Dec
2012

Systematic review: 3-factor versus 4-factor prothrombin complex concentrate for warfarin reversal: does it matter?

Voils SA, Baird B
Thromb Res 2012;130:833-840.
NATA Rating :
Review by : M. Levi
NATA Review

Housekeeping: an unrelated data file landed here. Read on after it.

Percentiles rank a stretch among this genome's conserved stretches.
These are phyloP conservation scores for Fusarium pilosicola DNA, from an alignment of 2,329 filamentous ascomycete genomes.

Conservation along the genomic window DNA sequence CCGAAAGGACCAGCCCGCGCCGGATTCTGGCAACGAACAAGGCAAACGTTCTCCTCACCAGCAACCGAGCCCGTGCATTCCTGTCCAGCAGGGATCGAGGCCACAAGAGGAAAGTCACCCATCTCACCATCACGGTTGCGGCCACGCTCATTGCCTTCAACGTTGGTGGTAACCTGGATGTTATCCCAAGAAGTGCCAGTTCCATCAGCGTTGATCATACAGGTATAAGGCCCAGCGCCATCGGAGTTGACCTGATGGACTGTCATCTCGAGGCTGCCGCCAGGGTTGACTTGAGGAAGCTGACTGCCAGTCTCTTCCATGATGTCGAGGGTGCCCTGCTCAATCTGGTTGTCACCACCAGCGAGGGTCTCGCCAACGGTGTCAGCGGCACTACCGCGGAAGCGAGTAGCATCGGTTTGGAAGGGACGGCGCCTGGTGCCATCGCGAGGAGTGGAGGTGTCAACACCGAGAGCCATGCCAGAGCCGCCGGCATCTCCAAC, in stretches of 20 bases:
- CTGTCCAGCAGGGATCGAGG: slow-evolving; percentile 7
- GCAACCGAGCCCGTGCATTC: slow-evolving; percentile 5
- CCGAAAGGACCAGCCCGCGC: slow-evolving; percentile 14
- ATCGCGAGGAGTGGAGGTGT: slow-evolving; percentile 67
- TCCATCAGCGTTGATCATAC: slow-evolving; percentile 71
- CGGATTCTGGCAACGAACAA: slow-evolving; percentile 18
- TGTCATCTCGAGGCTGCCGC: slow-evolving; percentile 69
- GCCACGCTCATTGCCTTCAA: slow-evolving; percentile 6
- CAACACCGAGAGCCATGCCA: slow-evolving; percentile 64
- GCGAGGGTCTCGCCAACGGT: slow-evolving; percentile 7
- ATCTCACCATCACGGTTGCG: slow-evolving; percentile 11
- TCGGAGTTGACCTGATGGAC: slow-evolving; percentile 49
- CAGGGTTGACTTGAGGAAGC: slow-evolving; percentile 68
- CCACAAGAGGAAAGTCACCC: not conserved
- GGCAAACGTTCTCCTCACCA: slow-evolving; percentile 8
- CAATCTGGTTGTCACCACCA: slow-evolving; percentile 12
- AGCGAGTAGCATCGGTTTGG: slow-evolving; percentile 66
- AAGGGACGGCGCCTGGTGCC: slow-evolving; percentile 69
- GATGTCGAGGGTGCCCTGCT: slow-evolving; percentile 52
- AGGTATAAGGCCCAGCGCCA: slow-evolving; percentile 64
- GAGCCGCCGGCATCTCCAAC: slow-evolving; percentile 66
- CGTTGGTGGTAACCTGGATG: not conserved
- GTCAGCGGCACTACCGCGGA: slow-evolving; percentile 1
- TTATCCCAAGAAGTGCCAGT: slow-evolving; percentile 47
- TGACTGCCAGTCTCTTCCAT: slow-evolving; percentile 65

Immediate reversal of the anticoagulant effect of vitamin K antagonists, for example in case of intracranial hemorrhage or life-threatening bleeding may be achieved by administration of prothrombin complex concentrate (PCC). There are two types of PCCs: those containing four (vitamin K-dependent) factors II, VII, IX and X, and those containing mainly factors II, IX, and X. Voils and Baird performed a systematic review on the efficacy of these agents in clinical studies, specifically comparing the 3-factor and 4-factor concentrates. They found that INRs ranged from 1.2 to 1.9 after administration of 3-factor concentrates and from 1.0 to 1.9 in the 4-factor concentrate group. A decrease in the INR to levels <1.5 was seen in 6 out of 9 studies with 3-factor concentrates and in 12 out of 13 studies with 4-factor concentrates. The authors conclude that 4-factor PCCs result in a more reliable correction of the INR compared to 3-factor concentrates. The subject of this systematic review is basically important, since reversal of anticoagulant treatment may be important in specific clinical situations. These observations regarding several types of PCCs are also relevant in view of the mounting evidence that PCCs may also reverse the anticoagulant effect of the novel oral factor Xa and IIa inhibitors. A weakness of the review is its focus on correction of the INR. The INR is basically a prothrombin time that is known to be extremely sensitive to factor VII levels. Hence, it is no surprise that 4-factor PCCs do better than 3-factor PCCs (that do not contain factor VII). It is unclear how this translates into clinical efficacy in terms of cessation of bleeding. Therefore, the authors’ conclusion that 4-factor PCCs are more effective than 3-factor PCCs is somewhat premature and more clinical research is required before one type of PCC can be definitively preferred over the other. – Marcel Levi